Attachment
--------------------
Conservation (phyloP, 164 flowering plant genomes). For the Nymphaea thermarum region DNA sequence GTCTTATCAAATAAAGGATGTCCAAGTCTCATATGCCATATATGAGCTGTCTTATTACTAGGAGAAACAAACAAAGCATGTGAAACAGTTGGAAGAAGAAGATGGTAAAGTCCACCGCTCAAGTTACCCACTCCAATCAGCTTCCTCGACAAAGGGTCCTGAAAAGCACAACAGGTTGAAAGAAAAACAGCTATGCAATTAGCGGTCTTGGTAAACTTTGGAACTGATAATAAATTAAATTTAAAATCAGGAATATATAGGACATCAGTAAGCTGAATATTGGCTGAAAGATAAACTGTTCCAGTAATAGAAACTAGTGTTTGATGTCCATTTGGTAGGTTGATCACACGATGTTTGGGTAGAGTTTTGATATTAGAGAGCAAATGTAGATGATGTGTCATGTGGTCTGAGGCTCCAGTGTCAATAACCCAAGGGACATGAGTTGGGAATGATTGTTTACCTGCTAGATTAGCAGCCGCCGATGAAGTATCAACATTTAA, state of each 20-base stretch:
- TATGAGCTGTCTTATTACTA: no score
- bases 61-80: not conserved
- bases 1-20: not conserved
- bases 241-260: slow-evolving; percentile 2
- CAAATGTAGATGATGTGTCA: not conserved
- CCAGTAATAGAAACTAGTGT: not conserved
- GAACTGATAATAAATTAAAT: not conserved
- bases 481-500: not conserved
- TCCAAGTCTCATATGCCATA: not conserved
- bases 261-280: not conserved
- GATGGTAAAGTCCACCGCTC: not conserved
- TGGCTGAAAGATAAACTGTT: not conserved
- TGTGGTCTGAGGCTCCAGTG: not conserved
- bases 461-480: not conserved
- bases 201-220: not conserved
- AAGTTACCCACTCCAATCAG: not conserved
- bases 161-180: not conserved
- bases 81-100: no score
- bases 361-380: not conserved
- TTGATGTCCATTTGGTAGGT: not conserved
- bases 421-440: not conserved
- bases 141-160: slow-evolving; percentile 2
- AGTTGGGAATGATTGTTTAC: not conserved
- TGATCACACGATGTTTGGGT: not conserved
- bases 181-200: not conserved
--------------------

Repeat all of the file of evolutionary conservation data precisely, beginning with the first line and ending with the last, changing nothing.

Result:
Conservation (phyloP, 164 flowering plant genomes). For the Nymphaea thermarum region DNA sequence GTCTTATCAAATAAAGGATGTCCAAGTCTCATATGCCATATATGAGCTGTCTTATTACTAGGAGAAACAAACAAAGCATGTGAAACAGTTGGAAGAAGAAGATGGTAAAGTCCACCGCTCAAGTTACCCACTCCAATCAGCTTCCTCGACAAAGGGTCCTGAAAAGCACAACAGGTTGAAAGAAAAACAGCTATGCAATTAGCGGTCTTGGTAAACTTTGGAACTGATAATAAATTAAATTTAAAATCAGGAATATATAGGACATCAGTAAGCTGAATATTGGCTGAAAGATAAACTGTTCCAGTAATAGAAACTAGTGTTTGATGTCCATTTGGTAGGTTGATCACACGATGTTTGGGTAGAGTTTTGATATTAGAGAGCAAATGTAGATGATGTGTCATGTGGTCTGAGGCTCCAGTGTCAATAACCCAAGGGACATGAGTTGGGAATGATTGTTTACCTGCTAGATTAGCAGCCGCCGATGAAGTATCAACATTTAA, state of each 20-base stretch:
- TATGAGCTGTCTTATTACTA: no score
- bases 61-80: not conserved
- bases 1-20: not conserved
- bases 241-260: slow-evolving; percentile 2
- CAAATGTAGATGATGTGTCA: not conserved
- CCAGTAATAGAAACTAGTGT: not conserved
- GAACTGATAATAAATTAAAT: not conserved
- bases 481-500: not conserved
- TCCAAGTCTCATATGCCATA: not conserved
- bases 261-280: not conserved
- GATGGTAAAGTCCACCGCTC: not conserved
- TGGCTGAAAGATAAACTGTT: not conserved
- TGTGGTCTGAGGCTCCAGTG: not conserved
- bases 461-480: not conserved
- bases 201-220: not conserved
- AAGTTACCCACTCCAATCAG: not conserved
- bases 161-180: not conserved
- bases 81-100: no score
- bases 361-380: not conserved
- TTGATGTCCATTTGGTAGGT: not conserved
- bases 421-440: not conserved
- bases 141-160: slow-evolving; percentile 2
- AGTTGGGAATGATTGTTTAC: not conserved
- TGATCACACGATGTTTGGGT: not conserved
- bases 181-200: not conserved